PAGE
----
Critical illness can and often does lead to significant cognitive impairment and to the development of psychological disorders. These conditions are persistent and, although they improve with time, often fail to completely abate. Although the functional correlates of cognitive and psychological morbidity (depression, anxiety, and posttraumatic stress disorder) have been studied, they may include poor quality of life, inability to return to work or to work at previously established levels, and inability to function effectively in emotional and interpersonal domains. The potential etiologies of cognitive impairment and psychological morbidity in ICU survivors are particularly poorly understood and may vary widely across patients. Potential contributors may include the potentially toxic effects of sedatives and narcotics, delirium, hypoxia, glucose dysregulation, metabolic derangements, and inflammation. Patients with preexisting vulnerabilities, including predisposing genetic factors, and frail elderly populations may be at particular risk for emergence of acceleration of conditions such as mild cognitive impairment. PMID:25725571

  7. The effects of antiepileptic drugs on cognitive functional magnetic resonance imaging.

    PubMed

    Beltramini, Guilherme Coco; Cendes, Fernando; Yasuda, Clarissa Lin

    2015-04-01

    The cognitive dysfunction caused by antiepileptic drugs (AEDs) has been extensively described, although the mechanisms underlying such collateral effects are still poorly understood. The combination of functional magnetic resonance imaging (fMRI) studies with pharmacological intervention (pharmaco-MRI or ph-MRI) offers the opportunity to investigate the effect of drugs such as AEDs on brain activity, including cognitive tasks. Here we review the studies that investigated the effects of AEDs [topiramate (TPM), lamotrigine (LMT), carbamazepine (CBZ), pregabalin (PGB), valproate (VPA) and levetiracetam (LEV)] on cognitive fMRI tasks. Despite the scarcity of fMRI studies focusing on the impact of AEDs on cognitive task, the results of recent work have provided important information about specific drug-related changes of brain function. PMID:25853082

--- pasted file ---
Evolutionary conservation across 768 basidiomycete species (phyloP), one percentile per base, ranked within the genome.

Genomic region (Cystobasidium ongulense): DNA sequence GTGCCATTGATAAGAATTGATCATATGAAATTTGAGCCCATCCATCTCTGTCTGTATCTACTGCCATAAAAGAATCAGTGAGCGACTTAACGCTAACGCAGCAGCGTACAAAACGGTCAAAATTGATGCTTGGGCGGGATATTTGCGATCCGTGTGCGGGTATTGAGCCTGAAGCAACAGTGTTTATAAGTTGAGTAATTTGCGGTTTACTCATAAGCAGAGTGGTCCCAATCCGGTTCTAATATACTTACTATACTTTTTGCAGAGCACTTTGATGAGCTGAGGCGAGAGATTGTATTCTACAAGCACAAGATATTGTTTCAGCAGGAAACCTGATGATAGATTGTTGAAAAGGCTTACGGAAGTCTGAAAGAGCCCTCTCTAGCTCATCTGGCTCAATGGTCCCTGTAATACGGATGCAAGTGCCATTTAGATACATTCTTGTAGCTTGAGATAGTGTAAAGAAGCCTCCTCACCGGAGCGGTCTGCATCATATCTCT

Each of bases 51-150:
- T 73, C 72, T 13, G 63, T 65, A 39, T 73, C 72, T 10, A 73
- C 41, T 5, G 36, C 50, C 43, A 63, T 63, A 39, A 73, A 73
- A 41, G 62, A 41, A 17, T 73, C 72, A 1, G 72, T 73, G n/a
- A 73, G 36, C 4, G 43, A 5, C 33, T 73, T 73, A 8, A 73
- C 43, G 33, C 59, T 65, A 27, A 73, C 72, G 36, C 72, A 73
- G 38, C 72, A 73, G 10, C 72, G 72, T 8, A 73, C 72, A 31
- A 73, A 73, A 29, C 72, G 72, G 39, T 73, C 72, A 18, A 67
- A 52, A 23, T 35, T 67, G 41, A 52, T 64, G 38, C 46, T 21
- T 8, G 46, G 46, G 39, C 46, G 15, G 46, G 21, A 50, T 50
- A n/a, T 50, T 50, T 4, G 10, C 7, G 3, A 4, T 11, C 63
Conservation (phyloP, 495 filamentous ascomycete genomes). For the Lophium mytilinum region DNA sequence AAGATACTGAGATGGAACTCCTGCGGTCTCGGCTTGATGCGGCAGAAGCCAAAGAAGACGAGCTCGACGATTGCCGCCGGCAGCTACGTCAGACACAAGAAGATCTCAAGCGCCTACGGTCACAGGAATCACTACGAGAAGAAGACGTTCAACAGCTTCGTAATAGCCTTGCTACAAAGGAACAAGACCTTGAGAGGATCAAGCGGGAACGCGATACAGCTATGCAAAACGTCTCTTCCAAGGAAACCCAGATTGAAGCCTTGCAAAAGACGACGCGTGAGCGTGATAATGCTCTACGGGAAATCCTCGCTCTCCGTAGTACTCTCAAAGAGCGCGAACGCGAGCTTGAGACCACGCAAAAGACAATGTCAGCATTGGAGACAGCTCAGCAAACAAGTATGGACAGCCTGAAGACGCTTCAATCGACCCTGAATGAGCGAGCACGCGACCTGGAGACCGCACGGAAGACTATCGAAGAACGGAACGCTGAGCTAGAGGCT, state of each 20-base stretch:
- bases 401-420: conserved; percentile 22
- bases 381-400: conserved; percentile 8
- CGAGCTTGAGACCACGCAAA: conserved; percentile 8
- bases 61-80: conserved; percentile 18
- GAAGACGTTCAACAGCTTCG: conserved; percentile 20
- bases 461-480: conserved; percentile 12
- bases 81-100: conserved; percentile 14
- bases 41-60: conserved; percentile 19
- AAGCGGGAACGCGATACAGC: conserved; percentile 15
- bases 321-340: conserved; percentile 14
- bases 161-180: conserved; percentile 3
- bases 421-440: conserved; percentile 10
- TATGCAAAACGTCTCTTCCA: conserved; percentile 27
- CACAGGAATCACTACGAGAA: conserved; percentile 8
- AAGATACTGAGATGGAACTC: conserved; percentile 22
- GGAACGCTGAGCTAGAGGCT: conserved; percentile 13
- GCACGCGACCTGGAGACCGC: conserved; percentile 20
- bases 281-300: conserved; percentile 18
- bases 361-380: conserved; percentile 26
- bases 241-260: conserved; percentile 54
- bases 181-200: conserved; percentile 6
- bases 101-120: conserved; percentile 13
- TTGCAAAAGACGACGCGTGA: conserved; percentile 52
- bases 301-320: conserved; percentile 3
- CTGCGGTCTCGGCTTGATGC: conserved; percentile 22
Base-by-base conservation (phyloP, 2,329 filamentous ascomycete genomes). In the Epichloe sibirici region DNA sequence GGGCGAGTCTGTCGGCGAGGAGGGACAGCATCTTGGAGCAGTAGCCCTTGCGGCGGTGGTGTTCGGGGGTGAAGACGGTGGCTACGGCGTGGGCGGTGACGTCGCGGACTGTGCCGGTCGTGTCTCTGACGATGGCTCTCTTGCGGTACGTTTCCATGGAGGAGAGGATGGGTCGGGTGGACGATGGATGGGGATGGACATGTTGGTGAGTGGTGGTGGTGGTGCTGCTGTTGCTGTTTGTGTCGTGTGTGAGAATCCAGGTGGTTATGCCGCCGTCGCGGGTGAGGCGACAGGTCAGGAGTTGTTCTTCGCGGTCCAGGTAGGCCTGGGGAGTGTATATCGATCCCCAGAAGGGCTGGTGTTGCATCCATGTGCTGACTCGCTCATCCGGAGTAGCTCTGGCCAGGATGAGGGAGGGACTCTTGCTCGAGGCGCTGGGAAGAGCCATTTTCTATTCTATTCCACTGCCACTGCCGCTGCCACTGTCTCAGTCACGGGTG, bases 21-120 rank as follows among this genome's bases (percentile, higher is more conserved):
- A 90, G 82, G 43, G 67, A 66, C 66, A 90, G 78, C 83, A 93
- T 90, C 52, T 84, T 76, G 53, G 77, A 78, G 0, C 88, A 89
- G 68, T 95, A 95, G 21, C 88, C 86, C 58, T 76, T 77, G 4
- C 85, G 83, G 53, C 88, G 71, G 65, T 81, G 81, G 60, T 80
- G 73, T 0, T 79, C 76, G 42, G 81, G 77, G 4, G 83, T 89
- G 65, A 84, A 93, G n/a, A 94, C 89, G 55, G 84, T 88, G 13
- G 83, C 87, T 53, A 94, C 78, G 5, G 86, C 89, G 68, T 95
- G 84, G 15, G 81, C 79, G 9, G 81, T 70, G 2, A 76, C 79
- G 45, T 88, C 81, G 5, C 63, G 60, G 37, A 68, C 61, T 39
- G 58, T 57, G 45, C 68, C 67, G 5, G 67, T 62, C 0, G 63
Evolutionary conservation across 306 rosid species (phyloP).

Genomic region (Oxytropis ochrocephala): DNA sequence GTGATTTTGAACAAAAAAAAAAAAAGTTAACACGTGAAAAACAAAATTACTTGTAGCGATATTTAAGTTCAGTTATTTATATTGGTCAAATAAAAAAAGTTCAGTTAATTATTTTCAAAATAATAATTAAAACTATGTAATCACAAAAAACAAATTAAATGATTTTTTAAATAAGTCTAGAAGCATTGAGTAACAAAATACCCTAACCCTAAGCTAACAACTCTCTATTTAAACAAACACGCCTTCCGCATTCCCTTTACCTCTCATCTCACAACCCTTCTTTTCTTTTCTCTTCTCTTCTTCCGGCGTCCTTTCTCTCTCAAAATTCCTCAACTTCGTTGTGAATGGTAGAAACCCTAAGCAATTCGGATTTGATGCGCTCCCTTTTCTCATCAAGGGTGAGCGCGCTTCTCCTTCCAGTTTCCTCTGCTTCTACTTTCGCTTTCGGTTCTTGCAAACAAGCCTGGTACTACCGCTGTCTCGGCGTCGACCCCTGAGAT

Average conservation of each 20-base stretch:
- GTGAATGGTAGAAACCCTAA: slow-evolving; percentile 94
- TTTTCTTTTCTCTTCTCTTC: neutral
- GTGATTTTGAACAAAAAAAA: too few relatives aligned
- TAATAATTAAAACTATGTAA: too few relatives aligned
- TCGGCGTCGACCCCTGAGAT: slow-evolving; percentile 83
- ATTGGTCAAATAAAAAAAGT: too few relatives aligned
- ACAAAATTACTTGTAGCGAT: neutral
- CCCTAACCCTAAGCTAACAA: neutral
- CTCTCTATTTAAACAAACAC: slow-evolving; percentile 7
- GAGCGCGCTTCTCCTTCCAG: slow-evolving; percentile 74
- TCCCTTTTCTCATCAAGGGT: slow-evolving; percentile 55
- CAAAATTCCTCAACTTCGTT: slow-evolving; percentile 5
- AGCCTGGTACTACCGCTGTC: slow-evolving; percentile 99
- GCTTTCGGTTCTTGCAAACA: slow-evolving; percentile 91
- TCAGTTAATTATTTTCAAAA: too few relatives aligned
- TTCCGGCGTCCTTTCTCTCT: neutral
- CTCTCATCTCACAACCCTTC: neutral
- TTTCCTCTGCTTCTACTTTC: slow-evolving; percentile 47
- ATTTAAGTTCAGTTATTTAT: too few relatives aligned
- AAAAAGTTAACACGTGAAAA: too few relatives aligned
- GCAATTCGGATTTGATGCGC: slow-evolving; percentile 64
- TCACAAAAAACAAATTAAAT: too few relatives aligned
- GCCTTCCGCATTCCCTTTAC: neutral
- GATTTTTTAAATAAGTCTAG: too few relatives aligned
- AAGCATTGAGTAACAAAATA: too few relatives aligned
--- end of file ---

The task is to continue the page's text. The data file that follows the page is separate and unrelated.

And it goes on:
8. Breakfast is associated with enhanced cognitive function in schoolchildren. An internet based study.

    PubMed

    Wesnes, Keith A; Pincock, Claire; Scholey, Andrew

    2012-12-01

    In this study, 1386 children aged between 6 and 16years, from schools throughout the UK, logged on to a web site before lunch during Farmhouse Breakfast Week 2004. They answered a number of questions concerning their food and drink consumption that day and performed cognitive tests of attention and episodic memory. Children who had had breakfast showed superior performance on tests of attention and memory, confirming a previous laboratory based study using the same cognitive tests. This study adds weight to the growing body of literature indicating that breakfast plays a positive role in maintaining cognitive function during the morning. PMID:22902600

  9. Altered Functional Connectivity between Emotional and Cognitive Resting State Networks in Euthymic Bipolar I Disorder Patients

    PubMed Central

    Lois, Giannis; Linke, Julia; Wessa, Michèle

    2014-01-01

    Bipolar disorder is characterized by a functional imbalance between hyperactive ventral/limbic areas and hypoactive dorsal/cognitive brain regions potentially contributing to affective and cognitive symptoms. Resting-state studies in bipolar disorder have identified abnormal functional connectivity between these brain regions. However, most of these studies used a seed-based approach, thus restricting the number of regions that were analyzed. Using data-driven approaches, researchers identified resting state networks whose spatial maps overlap with frontolimbic areas such as the default mode network, the frontoparietal networks, the salient network, and the meso/paralimbic network. These networks are specifically engaged during affective and cognitive tasks and preliminary evidence suggests that functional connectivity within and between some of these networks is impaired in bipolar disorder. The present study used independent component analysis and functional network connectivity approaches to investigate functional connectivity within and between these resting state networks in bipolar disorder. We compared 30 euthymic bipolar I disorder patients and 35 age- and gender-matched healthy controls. Inter-network connectivity analysis revealed increased functional connectivity between the meso/paralimbic and the right frontoparietal network in bipolar disorder. This abnormal connectivity pattern did not correlate with variables related to the clinical course of the disease. The present finding may reflect abnormal integration of affective and cognitive information in ventral-emotional and dorsal-cognitive networks in euthymic bipolar patients. Furthermore, the results provide novel insights into the role of the meso/paralimbic network in bipolar disorder. PMID:25343370

  10. Applying cognitive training to target executive functions during early development

    PubMed Central

    Wass, Sam V.

    2015-01-01